Trying to sell to people who don’t want to buy is a draining process – both on time, budget and team morale. Therefore, you want your salespeople focusing on those who have the budget and authority to buy, and understand the pain point you can help them address. If your prospects have a pain, they have a need to fix it. And your sales team has the power to ask the right questions to discover the pain as quickly as possible.
Here are four questions to help uncover business ‘pain’.
1. What is your biggest growth challenge?
This question cuts straight to the point, but gives you a quick overview of what matters to the business and what the biggest obstacle is to growth – which is a pain for most businesses. This question also helps build a relationship with prospects, so salespeople can help to understand the business better. The biggest challenge usually involves revenues, customers, internal issues or financial challenges. To get more information following this question, follow up with questions such as ‘how do you plan to tackle this challenge’, ‘how urgent is your need to address this pain’, ‘who is responsible for addressing this challenge’? This line of questioning will really help you learn a lot about your prospect’s pain points and opportunities to help. Also, you can ask ‘besides you, who needs to be involved in this decision’? That will help ascertain who is in the decision process, without insulting the person you are speaking to.
2. What takes up your most time in the day?
This question focuses specifically on the prospect you are speaking with. Use it to find out about their personal challenges, and focus the conversation around values rather than features. This question will help connect with the prospect on a more personal level. You can discuss in more detail about the impact solving this challenge would result in – how much time would be saved? How would their team benefit? How would it help them do their job better?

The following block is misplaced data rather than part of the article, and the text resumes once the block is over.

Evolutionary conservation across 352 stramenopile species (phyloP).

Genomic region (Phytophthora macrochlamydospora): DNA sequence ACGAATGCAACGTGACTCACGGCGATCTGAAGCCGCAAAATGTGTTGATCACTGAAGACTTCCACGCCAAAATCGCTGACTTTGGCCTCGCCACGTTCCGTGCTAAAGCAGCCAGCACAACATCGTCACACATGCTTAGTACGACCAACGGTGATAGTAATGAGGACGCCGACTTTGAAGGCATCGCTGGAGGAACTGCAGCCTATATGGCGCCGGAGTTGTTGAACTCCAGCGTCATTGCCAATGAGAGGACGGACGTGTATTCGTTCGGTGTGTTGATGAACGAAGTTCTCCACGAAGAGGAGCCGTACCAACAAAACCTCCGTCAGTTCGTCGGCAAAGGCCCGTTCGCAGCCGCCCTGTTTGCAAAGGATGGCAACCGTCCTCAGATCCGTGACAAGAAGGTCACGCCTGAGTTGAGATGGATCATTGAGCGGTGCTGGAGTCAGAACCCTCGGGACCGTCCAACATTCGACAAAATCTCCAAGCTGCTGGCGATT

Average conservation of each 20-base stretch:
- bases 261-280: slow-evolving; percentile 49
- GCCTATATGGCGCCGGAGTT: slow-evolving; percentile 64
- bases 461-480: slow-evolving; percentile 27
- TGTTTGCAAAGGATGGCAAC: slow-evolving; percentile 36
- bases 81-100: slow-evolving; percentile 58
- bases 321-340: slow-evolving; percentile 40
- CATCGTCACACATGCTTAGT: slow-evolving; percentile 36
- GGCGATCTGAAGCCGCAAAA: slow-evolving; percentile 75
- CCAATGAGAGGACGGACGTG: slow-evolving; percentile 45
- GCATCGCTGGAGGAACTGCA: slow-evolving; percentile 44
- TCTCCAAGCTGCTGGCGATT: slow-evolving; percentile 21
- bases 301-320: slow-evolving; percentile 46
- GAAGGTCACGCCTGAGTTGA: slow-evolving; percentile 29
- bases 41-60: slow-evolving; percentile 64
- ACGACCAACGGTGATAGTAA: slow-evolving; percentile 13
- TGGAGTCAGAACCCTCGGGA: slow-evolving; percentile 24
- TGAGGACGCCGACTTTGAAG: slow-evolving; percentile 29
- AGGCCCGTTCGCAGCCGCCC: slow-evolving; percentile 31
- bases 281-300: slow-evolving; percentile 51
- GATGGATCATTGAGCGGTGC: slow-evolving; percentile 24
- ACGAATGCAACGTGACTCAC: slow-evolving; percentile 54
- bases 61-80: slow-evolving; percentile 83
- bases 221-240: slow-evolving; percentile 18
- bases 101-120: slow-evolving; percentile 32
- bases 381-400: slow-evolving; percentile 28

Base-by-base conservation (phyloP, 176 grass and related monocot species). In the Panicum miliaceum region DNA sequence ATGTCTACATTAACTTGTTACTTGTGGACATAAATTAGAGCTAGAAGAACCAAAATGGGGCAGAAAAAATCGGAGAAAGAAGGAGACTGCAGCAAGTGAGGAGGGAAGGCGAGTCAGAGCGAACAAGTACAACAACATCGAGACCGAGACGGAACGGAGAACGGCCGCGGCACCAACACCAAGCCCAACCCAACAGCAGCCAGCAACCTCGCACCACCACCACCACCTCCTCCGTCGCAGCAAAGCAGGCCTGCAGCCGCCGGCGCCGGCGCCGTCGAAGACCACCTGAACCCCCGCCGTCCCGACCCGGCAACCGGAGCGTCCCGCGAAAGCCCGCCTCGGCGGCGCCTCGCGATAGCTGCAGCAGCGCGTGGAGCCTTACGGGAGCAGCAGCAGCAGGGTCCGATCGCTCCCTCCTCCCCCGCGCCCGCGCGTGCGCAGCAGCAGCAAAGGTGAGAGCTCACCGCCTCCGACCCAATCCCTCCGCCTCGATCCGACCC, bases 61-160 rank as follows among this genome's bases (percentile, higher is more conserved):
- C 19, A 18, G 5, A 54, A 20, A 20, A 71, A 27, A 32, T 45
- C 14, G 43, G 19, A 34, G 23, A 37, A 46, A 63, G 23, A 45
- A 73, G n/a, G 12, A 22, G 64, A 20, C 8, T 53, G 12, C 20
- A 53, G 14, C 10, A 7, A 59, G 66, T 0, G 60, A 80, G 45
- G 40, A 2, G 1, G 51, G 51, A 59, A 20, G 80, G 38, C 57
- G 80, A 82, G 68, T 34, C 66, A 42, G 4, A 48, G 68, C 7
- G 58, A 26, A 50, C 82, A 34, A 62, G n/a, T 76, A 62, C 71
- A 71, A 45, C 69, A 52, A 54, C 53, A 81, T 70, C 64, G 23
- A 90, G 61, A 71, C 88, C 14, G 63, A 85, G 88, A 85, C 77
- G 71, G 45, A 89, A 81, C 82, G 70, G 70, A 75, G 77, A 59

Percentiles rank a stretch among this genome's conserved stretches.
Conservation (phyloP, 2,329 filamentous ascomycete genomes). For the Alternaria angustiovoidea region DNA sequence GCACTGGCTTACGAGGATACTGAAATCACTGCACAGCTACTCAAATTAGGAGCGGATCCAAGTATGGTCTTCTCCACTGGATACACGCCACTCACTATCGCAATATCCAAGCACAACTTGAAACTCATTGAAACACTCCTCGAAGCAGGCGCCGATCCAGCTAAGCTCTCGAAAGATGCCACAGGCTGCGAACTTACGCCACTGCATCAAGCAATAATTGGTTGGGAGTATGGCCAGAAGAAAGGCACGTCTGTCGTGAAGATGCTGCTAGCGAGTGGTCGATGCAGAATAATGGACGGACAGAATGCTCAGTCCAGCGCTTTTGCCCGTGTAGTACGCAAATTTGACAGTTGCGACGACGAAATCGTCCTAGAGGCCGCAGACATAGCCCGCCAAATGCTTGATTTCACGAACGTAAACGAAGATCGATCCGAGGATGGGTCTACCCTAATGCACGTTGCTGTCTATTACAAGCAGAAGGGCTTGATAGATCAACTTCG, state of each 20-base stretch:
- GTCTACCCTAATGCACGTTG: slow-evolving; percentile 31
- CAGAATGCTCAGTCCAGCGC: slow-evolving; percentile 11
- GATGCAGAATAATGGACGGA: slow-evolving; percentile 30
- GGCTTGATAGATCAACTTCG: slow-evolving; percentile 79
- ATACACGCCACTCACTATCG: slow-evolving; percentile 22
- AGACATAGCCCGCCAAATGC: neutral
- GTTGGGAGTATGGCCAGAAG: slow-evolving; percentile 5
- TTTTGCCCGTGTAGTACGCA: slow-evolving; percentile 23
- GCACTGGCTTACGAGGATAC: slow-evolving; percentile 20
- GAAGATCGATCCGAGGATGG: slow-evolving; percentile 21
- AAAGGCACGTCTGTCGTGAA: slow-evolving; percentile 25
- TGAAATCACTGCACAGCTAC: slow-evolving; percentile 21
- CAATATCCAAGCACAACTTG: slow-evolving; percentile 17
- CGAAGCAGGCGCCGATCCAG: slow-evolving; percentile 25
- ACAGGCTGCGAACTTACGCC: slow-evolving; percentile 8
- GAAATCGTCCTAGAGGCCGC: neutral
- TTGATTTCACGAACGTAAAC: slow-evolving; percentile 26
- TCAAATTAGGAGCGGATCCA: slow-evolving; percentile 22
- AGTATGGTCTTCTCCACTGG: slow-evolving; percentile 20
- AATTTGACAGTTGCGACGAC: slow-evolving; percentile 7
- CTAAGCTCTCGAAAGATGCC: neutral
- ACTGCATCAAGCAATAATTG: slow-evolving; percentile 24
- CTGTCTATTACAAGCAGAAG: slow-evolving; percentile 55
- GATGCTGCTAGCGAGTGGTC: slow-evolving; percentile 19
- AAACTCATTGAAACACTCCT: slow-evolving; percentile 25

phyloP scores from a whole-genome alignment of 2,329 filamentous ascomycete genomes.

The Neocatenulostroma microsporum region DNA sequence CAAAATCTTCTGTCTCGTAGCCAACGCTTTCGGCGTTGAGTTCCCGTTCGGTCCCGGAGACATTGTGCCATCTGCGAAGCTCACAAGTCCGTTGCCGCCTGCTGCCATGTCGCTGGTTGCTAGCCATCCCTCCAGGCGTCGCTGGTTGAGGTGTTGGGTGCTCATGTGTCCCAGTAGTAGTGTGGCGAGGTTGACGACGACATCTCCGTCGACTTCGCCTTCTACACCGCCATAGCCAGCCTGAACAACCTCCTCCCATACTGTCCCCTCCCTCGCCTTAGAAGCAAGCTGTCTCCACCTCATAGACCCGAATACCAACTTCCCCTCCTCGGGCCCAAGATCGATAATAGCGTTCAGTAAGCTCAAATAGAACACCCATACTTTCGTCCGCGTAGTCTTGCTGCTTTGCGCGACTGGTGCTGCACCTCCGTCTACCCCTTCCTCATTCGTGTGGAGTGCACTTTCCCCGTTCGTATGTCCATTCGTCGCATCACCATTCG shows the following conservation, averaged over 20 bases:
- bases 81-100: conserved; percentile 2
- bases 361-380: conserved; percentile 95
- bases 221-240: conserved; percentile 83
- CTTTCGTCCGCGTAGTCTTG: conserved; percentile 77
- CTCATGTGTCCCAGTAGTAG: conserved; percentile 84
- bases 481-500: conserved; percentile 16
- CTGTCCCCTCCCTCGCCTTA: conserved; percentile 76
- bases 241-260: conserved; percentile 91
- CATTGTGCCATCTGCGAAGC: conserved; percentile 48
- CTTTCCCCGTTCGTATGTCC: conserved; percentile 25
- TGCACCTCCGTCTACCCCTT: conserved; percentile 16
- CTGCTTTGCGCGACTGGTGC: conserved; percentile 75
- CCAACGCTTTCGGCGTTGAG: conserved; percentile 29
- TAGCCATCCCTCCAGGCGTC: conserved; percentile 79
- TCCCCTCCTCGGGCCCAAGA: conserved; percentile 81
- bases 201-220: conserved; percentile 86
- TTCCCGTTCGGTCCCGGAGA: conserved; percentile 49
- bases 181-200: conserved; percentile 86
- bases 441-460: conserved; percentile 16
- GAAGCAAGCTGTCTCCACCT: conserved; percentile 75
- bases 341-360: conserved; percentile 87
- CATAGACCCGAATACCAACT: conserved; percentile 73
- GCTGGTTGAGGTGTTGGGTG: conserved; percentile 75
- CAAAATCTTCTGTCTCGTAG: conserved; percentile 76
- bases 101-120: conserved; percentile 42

3. Why are we not closing more deals?
This is a question for your internal sales team. Losing deals doesn’t have to be a bad thing if you learn from it. The question is always ‘why’? Work out why you are losing deals. Is your product or service too expensive? Are you speaking to the wrong prospect within the company? Are you lacking in certain features? Does your offering actually solve the pain points you most often come across? Use this information to shape your sales pitch and targeting.
4. What is discussed by senior management, and what are the business objectives?
This is a question for if you are speaking with a senior manager or someone in the leadership team. Use this to identify the real pain that keeps the leadership team up at night. The pain that really needs to be addressed if the business is to continue as usual. Find out what is on the quarterly planning objectives, what regularly comes up at management meetings, what the biggest business risks are and so on. That information is the real pain you are searching for. Find it and you have the holy grail.
Once you’ve discovered business pain, you can use that information to build trust. You’ll also shorten the sales cycle and improve conversion rates as you can more quickly ascertain who the decision maker is and if the business has the budget.